History of nomad nyc
Manhattan boasts a wealth of history on nearly every block from Harlem to the Financial District, but few neighborhoods have quite the dynamic past you’ll find in NoMad. This popular Manhattan neighborhood has recently experienced an influx of residents, but it’s the area’s storied history that has made it such a vibrant place to live.
The history of NoMad dates back over 300 to the construction of Madison Square Park in 1686. The park, which was one of New York City’s earliest public spaces, was a popular gathering spot throughout the 17th century, but it wasn’t until nearly 200 years later that the area became a residential mecca. In the mid-1800s, some of New York’s most prominent families started to build homes near the park, many of which are still standing today. The influx of notable residents, including relatives of Winston Churchill and many prominent members of the Democratic Party, spurred on the development of businesses. Nightclubs and hotels soon flooded the area, including the Fifth Avenue Hotel, The St. James Hotel, The Hotel Seville (now known as The Carlton), The Breslin Hotel, Hoffman House, The Grand, and The Gilsey House, the last two of which are still standing in something similar to their original form today. Following hot on the heels of the city’s socialites came an influx artists and chefs. This included the founders of Delmonico’s steakhouse — known as the birthplace of Lobster Newberg — who locked to the area, breathing new life into what was once a relatively empty space.
By the end of the 19th century, NoMad had cemented a reputation in New York and beyond as a haven for creative types, from writers to musicians. The latter congregated on 28th Street between Fifth and Sixth Avenues, forming what would come to be known as “Tin Pan Alley,” an area known for its music publishers, songwriters, singers, and instrumentalists. When the Gilded Age’s art-friendly culture faded, the neighborhood’s focus turned to commerce. In the later part of the 19th century and the early part of the 20th, NoMad became a major destination for wholesalers, with the neighborhood’s proximity to the Garment District providing ample opportunity for vendors selling perfume, jewelry, and notions to ply their wares.
In the late 20th century and early part of the 2000s, NoMad has transformed once again. The revitalization of Madison Square Park in 2001 was the major catalyst for the neighborhood’s about-face. Helmed by the Madison Square Conservancy, the park transformed from a beloved, yet not entirely cohesive green space, into a center for the arts and a destination for families. In addition to a major construction project that provided a more walkable park with greater biodiversity, Madison Square Park has become home to a number of celebrated community events, including free concerts, stage productions, and programming for children. Since the late 1990s, the area has exploded as a prime destination for everything from shopping to luxury real estate, with numerous developers setting their sights on NoMad as a home for their latest buildings.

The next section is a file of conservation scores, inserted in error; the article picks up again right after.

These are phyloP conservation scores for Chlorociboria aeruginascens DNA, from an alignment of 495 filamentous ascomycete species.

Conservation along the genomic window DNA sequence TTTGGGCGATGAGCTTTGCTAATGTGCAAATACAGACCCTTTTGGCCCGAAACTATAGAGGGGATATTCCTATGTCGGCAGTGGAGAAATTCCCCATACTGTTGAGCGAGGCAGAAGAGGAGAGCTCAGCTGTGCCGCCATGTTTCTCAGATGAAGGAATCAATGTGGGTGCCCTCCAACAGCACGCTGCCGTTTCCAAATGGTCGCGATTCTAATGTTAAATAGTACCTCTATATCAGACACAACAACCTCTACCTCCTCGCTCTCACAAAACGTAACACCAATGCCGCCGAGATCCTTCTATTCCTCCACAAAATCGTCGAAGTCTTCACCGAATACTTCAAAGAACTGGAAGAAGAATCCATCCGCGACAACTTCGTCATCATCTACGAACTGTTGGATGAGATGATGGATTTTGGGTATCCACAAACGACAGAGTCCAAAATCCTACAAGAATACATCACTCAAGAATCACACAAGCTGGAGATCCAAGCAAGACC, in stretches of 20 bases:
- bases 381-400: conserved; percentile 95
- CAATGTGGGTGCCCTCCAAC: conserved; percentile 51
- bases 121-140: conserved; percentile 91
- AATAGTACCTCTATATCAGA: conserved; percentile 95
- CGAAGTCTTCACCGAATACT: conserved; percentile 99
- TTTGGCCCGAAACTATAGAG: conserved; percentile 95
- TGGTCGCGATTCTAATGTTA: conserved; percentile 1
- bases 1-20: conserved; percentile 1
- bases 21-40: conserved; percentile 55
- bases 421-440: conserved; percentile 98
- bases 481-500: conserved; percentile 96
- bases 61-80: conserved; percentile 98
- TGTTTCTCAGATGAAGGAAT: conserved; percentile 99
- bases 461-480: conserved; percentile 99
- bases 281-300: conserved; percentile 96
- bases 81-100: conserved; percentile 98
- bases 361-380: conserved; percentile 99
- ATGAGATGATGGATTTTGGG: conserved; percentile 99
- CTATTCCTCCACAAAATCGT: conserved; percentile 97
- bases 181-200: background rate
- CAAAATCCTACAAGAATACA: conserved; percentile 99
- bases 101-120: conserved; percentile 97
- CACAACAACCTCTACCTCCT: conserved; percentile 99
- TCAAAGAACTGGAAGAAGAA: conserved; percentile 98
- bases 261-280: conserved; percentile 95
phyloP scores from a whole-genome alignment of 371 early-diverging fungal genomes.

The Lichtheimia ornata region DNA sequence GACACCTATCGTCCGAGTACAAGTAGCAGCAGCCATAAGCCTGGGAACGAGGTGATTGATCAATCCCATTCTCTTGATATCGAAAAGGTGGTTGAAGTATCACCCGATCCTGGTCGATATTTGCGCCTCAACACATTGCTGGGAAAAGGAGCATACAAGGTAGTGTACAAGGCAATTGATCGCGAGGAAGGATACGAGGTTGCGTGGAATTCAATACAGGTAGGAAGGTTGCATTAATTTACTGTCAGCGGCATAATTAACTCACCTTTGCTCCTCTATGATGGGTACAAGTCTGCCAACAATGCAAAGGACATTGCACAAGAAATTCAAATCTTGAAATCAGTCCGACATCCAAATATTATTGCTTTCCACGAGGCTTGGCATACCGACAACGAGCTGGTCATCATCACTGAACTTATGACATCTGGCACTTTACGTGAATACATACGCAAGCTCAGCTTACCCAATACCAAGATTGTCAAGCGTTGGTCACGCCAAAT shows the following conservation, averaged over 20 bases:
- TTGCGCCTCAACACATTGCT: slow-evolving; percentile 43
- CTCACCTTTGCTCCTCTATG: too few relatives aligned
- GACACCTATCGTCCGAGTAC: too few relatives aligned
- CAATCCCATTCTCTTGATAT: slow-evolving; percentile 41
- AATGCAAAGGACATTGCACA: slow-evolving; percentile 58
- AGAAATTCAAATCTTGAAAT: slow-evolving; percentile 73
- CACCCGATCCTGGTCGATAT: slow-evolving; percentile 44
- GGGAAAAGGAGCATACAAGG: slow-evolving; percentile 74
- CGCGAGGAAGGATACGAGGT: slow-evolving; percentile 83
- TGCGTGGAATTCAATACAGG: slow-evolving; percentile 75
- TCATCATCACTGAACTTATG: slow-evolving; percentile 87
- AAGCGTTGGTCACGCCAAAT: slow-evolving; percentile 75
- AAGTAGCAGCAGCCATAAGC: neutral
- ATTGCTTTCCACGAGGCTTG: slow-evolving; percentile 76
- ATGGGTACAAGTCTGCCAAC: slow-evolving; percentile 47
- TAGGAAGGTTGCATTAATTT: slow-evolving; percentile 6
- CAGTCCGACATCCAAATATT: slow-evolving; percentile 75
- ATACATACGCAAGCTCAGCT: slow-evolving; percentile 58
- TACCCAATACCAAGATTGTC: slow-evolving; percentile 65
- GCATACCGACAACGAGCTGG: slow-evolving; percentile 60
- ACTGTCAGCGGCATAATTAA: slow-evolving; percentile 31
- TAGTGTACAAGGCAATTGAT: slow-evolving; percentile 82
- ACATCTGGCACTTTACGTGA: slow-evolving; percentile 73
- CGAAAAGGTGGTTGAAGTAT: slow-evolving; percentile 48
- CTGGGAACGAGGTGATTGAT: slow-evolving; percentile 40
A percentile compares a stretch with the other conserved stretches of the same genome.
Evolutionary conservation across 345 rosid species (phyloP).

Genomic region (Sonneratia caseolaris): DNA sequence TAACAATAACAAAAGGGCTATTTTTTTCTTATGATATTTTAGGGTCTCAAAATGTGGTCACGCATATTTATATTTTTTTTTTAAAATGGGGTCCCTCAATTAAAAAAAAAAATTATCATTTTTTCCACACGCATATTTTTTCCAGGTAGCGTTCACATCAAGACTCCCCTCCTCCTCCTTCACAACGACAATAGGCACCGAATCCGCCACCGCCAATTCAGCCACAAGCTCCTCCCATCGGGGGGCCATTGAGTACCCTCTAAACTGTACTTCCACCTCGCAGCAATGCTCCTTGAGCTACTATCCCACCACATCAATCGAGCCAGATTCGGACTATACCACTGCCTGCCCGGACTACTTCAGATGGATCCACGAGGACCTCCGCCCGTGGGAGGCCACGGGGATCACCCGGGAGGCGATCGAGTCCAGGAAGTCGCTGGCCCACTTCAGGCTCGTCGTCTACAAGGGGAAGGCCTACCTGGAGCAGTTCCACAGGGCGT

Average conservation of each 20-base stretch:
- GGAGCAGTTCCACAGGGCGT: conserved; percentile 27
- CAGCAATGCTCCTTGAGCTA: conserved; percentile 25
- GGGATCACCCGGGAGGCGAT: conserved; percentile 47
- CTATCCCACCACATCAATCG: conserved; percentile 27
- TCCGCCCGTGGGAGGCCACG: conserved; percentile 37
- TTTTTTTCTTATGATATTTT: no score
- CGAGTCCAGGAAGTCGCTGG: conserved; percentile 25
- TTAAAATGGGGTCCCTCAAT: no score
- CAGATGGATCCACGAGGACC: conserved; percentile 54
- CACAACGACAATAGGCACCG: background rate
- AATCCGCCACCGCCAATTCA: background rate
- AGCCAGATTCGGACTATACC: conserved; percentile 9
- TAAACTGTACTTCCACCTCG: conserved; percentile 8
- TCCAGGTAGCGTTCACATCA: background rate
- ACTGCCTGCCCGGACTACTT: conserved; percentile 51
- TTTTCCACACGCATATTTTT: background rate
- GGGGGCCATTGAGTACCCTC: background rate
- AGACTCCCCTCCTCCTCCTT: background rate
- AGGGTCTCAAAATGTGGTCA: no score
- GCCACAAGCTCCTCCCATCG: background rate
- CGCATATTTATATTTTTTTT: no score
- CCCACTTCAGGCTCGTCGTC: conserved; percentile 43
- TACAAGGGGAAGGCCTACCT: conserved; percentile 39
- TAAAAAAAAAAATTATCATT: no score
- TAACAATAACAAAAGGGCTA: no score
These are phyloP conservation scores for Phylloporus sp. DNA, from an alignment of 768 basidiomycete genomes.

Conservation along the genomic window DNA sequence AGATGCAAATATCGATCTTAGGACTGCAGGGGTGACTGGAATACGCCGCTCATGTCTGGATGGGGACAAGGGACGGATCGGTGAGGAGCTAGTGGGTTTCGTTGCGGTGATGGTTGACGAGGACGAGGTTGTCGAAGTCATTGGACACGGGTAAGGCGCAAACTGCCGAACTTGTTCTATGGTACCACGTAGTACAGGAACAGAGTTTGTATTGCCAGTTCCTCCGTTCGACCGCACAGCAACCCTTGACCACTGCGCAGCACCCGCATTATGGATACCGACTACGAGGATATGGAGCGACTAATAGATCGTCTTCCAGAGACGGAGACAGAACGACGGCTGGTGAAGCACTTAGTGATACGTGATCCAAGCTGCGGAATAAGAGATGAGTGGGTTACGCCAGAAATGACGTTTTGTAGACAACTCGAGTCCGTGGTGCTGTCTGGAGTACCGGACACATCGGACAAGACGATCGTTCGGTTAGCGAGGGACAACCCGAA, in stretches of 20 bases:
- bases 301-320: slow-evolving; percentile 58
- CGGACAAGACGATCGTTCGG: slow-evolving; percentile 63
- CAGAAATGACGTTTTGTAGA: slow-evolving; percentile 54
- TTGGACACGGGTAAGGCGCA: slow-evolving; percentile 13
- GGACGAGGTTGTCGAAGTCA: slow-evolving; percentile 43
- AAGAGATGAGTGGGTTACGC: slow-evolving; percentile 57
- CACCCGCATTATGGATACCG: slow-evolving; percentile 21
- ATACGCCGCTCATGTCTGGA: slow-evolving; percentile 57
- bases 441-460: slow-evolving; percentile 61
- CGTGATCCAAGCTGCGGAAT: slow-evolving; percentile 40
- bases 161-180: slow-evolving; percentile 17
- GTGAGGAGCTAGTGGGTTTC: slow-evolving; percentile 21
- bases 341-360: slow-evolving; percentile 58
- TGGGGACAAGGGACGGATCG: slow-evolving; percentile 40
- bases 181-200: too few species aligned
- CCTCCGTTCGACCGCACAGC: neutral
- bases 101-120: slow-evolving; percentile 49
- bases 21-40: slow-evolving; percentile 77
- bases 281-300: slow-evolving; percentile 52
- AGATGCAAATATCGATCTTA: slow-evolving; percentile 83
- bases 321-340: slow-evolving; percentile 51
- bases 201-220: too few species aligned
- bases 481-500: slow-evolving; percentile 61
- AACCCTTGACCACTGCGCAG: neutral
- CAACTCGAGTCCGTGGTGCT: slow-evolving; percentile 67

Today, NoMad is one of Manhattan’s most sought-after neighborhoods, boasting some of the most elegant architecture in all of New York City. One of the neighborhood’s most unique features since its inception has been its ability to retain and transform much of its original architecture. The former Colony Club, erected in 1904, still stands to this day, transformed in the early 1960s into the American Academy of Dramatic Arts. The Johnston Building, a stunning beaux arts building built in 1900, was similarly revitalized when it became the chic NoMad Hotel. Yet another NoMad hotspot was born when the Breslin Hotel, built in 1904, became the fashionable Roman & Williams-designed Ace Hotel in 2009. Even mogul Richard Branson has set his sights on NoMad in recent years, breaking ground on the world’s second Virgin Hotel on Broadway between 29th and 30th Streets in this year. More recently, the area has become a major hub for luxury residential development.
NoMad buildings that have transformed from office space, hotels, or businesses into residences, like The Whitman, 212 Fifth Avenue, and The Centurian Building, have retained much of the charm of their earlier incarnations while updating to suit the needs of their modern residents. While these homes have maintained their original elegance, they’ve become something the neighborhood’s original residents could have hardly imagined, with state-of-the-art kitchens, meticulously designed interiors, landscaped green spaces, and luxury amenities in place of the homes that once stood there. Along with the NoMad’s latest luxury construction has come a new wave of buzzed-about businesses. In recent years, NoMad has become something of a culinary destination, with Eataly, Hill Country Barbecue, Sweetgreen, and The Breslin attracting tourists and locals alike. The neighborhood has similarly become a nightlife hub, thanks in part to the area’s booming hotel scene, with the rooftops at Ace Hotel and Gansevoort Park packed nearly every night of the week.
NoMad’s transformation into the exciting cultural destination it is today may have taken centuries, but it was well worth the wait. From the area’s early mansions to its current luxury homes, elegant eateries, and notable nightlife, NoMad is truly one of Manhattan’s most remarkable neighborhoods.